Times are good for the Big 6 energy companies at the moment, according to a recent report released by Ofgem, as profits hit the highest level on record.
The report from the energy watchdog was based on information provided by the energy suppliers themselves, and is used to show the difference between reported profits and revenues.
The new report shows that average pre-tax profit among the big 6 increased to 4.48%, up from 4.15% in 2016, the figures also reveal which of the big 6 are excelling and where. Centrica, who own British Gas, was seen to running the highest margins, profiting at 7.18% with SSE and E. ON following closely behind at 6.95%.
SSE is doing particularly well, as the only company who have managed to grow pre-tax profits every year since 2013. The consistent growth has greatly increased SSE’s profit generated from 3.94% in 2013 to a staggering 6.95% last year. This figure has gone far beyond the 4.48% average increase that the big 6 achieved last year.
Although Centrica has been doing well securing profits, they were the subject of outrage recently when they announced a price hike for 3 million of their customers. Chief executive of consumer business Mark Hodges put the price increase down to an “underlying increase in policy and transmission costs”.
Hodges’ concerns have been echoed by many energy companies, with complaints about the increasing burden of environmental costs being commonly cited as a reason for price increases. The Ofgem data seem to contradict these statements, however, with figures indicating that the cost of environmental obligations fell from £109 in 2009 to £86 in 2015, with a small increase to £91 in 2016.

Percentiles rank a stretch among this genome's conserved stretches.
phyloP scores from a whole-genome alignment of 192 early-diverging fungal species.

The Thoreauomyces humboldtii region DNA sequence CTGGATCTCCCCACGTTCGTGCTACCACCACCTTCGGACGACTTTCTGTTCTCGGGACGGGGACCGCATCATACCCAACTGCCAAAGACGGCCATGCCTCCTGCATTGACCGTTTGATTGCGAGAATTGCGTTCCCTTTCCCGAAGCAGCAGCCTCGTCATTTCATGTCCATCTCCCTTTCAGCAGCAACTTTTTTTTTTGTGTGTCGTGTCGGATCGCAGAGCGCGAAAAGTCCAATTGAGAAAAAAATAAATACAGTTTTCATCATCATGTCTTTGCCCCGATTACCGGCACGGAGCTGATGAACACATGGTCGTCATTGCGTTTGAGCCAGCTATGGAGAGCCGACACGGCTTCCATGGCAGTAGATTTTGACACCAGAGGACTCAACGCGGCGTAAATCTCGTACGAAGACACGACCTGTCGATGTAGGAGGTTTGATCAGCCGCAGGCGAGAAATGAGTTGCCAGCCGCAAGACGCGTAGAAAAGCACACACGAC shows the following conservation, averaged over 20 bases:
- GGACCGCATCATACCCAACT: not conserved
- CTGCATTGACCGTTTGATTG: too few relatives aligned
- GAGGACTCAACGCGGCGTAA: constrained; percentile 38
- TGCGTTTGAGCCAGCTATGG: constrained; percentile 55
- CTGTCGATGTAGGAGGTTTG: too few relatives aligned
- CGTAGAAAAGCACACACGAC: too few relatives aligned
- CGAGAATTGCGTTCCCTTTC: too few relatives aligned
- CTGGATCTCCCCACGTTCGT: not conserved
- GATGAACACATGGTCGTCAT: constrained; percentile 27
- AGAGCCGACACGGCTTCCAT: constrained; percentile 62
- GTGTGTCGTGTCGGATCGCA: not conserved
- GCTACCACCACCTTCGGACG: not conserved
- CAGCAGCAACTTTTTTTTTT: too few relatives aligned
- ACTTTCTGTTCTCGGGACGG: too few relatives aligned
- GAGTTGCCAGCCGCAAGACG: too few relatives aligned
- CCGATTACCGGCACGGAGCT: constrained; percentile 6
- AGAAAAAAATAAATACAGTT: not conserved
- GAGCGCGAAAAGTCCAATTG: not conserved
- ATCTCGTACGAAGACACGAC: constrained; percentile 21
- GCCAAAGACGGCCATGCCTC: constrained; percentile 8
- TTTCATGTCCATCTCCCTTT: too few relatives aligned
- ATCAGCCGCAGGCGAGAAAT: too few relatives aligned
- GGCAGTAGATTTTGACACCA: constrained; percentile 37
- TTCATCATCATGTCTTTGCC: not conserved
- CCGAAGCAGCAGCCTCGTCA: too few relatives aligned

The Big 6 are currently facing criticism from the UK’s competition authorities as well as political bodies to put a cap on the increasing bills. British gas and SSE especially are expected to come under fire from Ofgem after the energy watchdog said it would hasten their efforts to prevent rising energy bills for the most vulnerable customers.
The good news is that Ofgem’s latest figures show that more people are shopping around for better deal than ever. In June, the number of consumers switching their electricity tariff reached its highest level ever and gas switching reached its highest level since 2009.
“In a competitive market, we expect suppliers to drive down costs and the prices they charge their customers; if they don’t, their customers will switch to rivals who do.” A spokesperson for the energy watchdog said.
They added: “We want many more customers who remain on standard variable tariffs in particular to get a better deal and are stepping up our efforts to make sure that competition works for everyone, whilst also putting in place protections for the vulnerable.”
Despite their rising profits, SSE were the hardest hit by consumers switching to better energy deals, they’re share of the electricity market falling by 5% from 2011 to today.
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